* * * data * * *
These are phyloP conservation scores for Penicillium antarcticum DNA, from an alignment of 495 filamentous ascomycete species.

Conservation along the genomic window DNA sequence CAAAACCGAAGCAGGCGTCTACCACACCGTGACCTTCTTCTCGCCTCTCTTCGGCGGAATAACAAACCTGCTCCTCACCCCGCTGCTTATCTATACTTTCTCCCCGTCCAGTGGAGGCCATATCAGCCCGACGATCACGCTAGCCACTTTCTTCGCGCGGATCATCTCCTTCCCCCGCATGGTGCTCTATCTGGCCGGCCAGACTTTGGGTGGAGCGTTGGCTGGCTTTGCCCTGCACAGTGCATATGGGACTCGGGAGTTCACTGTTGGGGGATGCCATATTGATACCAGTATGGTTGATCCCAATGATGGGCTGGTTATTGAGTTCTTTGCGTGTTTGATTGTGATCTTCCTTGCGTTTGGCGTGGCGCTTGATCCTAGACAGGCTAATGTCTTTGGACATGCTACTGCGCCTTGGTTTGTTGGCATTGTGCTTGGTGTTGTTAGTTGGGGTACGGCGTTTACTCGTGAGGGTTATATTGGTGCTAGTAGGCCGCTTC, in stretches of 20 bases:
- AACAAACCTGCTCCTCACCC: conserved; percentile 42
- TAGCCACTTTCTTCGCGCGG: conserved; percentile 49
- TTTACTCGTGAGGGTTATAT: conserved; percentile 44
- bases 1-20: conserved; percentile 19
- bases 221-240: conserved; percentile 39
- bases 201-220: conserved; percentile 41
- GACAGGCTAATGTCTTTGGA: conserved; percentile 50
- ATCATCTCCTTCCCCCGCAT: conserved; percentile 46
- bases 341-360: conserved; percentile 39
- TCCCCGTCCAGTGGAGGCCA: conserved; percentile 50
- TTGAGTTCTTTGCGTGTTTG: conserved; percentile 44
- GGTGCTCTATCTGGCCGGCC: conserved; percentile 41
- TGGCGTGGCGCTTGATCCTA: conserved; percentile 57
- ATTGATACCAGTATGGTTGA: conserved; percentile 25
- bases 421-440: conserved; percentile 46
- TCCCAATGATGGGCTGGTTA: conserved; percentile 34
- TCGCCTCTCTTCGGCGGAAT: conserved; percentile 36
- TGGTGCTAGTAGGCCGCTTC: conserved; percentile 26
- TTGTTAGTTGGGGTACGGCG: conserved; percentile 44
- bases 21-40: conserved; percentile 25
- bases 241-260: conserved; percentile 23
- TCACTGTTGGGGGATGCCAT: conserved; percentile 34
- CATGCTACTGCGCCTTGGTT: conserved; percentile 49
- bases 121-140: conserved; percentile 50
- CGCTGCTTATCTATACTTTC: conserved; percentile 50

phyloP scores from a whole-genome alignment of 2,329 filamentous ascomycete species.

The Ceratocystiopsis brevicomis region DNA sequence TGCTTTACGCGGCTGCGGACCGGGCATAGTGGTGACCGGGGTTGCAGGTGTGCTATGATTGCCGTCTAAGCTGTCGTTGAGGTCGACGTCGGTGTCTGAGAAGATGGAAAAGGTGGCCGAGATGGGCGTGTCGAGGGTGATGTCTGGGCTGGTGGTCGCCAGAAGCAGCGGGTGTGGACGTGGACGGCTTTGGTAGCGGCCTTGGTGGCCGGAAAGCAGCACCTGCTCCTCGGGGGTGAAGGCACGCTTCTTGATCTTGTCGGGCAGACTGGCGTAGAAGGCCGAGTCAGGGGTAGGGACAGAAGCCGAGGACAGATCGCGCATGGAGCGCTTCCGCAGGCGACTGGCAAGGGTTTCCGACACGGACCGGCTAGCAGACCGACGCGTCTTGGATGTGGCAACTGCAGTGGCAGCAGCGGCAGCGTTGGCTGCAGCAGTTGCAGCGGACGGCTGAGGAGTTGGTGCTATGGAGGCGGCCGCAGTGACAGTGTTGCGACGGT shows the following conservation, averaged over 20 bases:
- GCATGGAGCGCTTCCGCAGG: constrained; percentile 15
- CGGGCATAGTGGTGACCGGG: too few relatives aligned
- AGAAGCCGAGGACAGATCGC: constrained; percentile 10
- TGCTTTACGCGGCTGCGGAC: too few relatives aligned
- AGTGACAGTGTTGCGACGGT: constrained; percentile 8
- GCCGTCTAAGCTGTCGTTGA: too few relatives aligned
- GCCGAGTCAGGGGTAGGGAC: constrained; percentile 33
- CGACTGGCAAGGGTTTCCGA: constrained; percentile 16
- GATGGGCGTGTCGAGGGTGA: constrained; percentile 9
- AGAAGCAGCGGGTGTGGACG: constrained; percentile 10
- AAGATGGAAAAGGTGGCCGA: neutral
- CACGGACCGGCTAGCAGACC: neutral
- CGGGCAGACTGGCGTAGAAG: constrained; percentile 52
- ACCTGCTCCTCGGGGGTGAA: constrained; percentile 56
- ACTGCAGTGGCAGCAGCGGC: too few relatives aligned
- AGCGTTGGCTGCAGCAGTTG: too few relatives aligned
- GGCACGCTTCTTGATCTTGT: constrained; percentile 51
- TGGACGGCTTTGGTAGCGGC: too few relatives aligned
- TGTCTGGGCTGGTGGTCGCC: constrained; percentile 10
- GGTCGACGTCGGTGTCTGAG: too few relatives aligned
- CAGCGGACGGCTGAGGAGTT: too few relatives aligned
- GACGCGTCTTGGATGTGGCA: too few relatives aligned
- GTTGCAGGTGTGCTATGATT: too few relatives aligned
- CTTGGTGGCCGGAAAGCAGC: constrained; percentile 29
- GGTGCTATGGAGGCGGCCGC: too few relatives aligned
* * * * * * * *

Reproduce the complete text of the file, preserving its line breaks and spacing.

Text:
These are phyloP conservation scores for Penicillium antarcticum DNA, from an alignment of 495 filamentous ascomycete species.

Conservation along the genomic window DNA sequence CAAAACCGAAGCAGGCGTCTACCACACCGTGACCTTCTTCTCGCCTCTCTTCGGCGGAATAACAAACCTGCTCCTCACCCCGCTGCTTATCTATACTTTCTCCCCGTCCAGTGGAGGCCATATCAGCCCGACGATCACGCTAGCCACTTTCTTCGCGCGGATCATCTCCTTCCCCCGCATGGTGCTCTATCTGGCCGGCCAGACTTTGGGTGGAGCGTTGGCTGGCTTTGCCCTGCACAGTGCATATGGGACTCGGGAGTTCACTGTTGGGGGATGCCATATTGATACCAGTATGGTTGATCCCAATGATGGGCTGGTTATTGAGTTCTTTGCGTGTTTGATTGTGATCTTCCTTGCGTTTGGCGTGGCGCTTGATCCTAGACAGGCTAATGTCTTTGGACATGCTACTGCGCCTTGGTTTGTTGGCATTGTGCTTGGTGTTGTTAGTTGGGGTACGGCGTTTACTCGTGAGGGTTATATTGGTGCTAGTAGGCCGCTTC, in stretches of 20 bases:
- AACAAACCTGCTCCTCACCC: conserved; percentile 42
- TAGCCACTTTCTTCGCGCGG: conserved; percentile 49
- TTTACTCGTGAGGGTTATAT: conserved; percentile 44
- bases 1-20: conserved; percentile 19
- bases 221-240: conserved; percentile 39
- bases 201-220: conserved; percentile 41
- GACAGGCTAATGTCTTTGGA: conserved; percentile 50
- ATCATCTCCTTCCCCCGCAT: conserved; percentile 46
- bases 341-360: conserved; percentile 39
- TCCCCGTCCAGTGGAGGCCA: conserved; percentile 50
- TTGAGTTCTTTGCGTGTTTG: conserved; percentile 44
- GGTGCTCTATCTGGCCGGCC: conserved; percentile 41
- TGGCGTGGCGCTTGATCCTA: conserved; percentile 57
- ATTGATACCAGTATGGTTGA: conserved; percentile 25
- bases 421-440: conserved; percentile 46
- TCCCAATGATGGGCTGGTTA: conserved; percentile 34
- TCGCCTCTCTTCGGCGGAAT: conserved; percentile 36
- TGGTGCTAGTAGGCCGCTTC: conserved; percentile 26
- TTGTTAGTTGGGGTACGGCG: conserved; percentile 44
- bases 21-40: conserved; percentile 25
- bases 241-260: conserved; percentile 23
- TCACTGTTGGGGGATGCCAT: conserved; percentile 34
- CATGCTACTGCGCCTTGGTT: conserved; percentile 49
- bases 121-140: conserved; percentile 50
- CGCTGCTTATCTATACTTTC: conserved; percentile 50

phyloP scores from a whole-genome alignment of 2,329 filamentous ascomycete species.

The Ceratocystiopsis brevicomis region DNA sequence TGCTTTACGCGGCTGCGGACCGGGCATAGTGGTGACCGGGGTTGCAGGTGTGCTATGATTGCCGTCTAAGCTGTCGTTGAGGTCGACGTCGGTGTCTGAGAAGATGGAAAAGGTGGCCGAGATGGGCGTGTCGAGGGTGATGTCTGGGCTGGTGGTCGCCAGAAGCAGCGGGTGTGGACGTGGACGGCTTTGGTAGCGGCCTTGGTGGCCGGAAAGCAGCACCTGCTCCTCGGGGGTGAAGGCACGCTTCTTGATCTTGTCGGGCAGACTGGCGTAGAAGGCCGAGTCAGGGGTAGGGACAGAAGCCGAGGACAGATCGCGCATGGAGCGCTTCCGCAGGCGACTGGCAAGGGTTTCCGACACGGACCGGCTAGCAGACCGACGCGTCTTGGATGTGGCAACTGCAGTGGCAGCAGCGGCAGCGTTGGCTGCAGCAGTTGCAGCGGACGGCTGAGGAGTTGGTGCTATGGAGGCGGCCGCAGTGACAGTGTTGCGACGGT shows the following conservation, averaged over 20 bases:
- GCATGGAGCGCTTCCGCAGG: constrained; percentile 15
- CGGGCATAGTGGTGACCGGG: too few relatives aligned
- AGAAGCCGAGGACAGATCGC: constrained; percentile 10
- TGCTTTACGCGGCTGCGGAC: too few relatives aligned
- AGTGACAGTGTTGCGACGGT: constrained; percentile 8
- GCCGTCTAAGCTGTCGTTGA: too few relatives aligned
- GCCGAGTCAGGGGTAGGGAC: constrained; percentile 33
- CGACTGGCAAGGGTTTCCGA: constrained; percentile 16
- GATGGGCGTGTCGAGGGTGA: constrained; percentile 9
- AGAAGCAGCGGGTGTGGACG: constrained; percentile 10
- AAGATGGAAAAGGTGGCCGA: neutral
- CACGGACCGGCTAGCAGACC: neutral
- CGGGCAGACTGGCGTAGAAG: constrained; percentile 52
- ACCTGCTCCTCGGGGGTGAA: constrained; percentile 56
- ACTGCAGTGGCAGCAGCGGC: too few relatives aligned
- AGCGTTGGCTGCAGCAGTTG: too few relatives aligned
- GGCACGCTTCTTGATCTTGT: constrained; percentile 51
- TGGACGGCTTTGGTAGCGGC: too few relatives aligned
- TGTCTGGGCTGGTGGTCGCC: constrained; percentile 10
- GGTCGACGTCGGTGTCTGAG: too few relatives aligned
- CAGCGGACGGCTGAGGAGTT: too few relatives aligned
- GACGCGTCTTGGATGTGGCA: too few relatives aligned
- GTTGCAGGTGTGCTATGATT: too few relatives aligned
- CTTGGTGGCCGGAAAGCAGC: constrained; percentile 29
- GGTGCTATGGAGGCGGCCGC: too few relatives aligned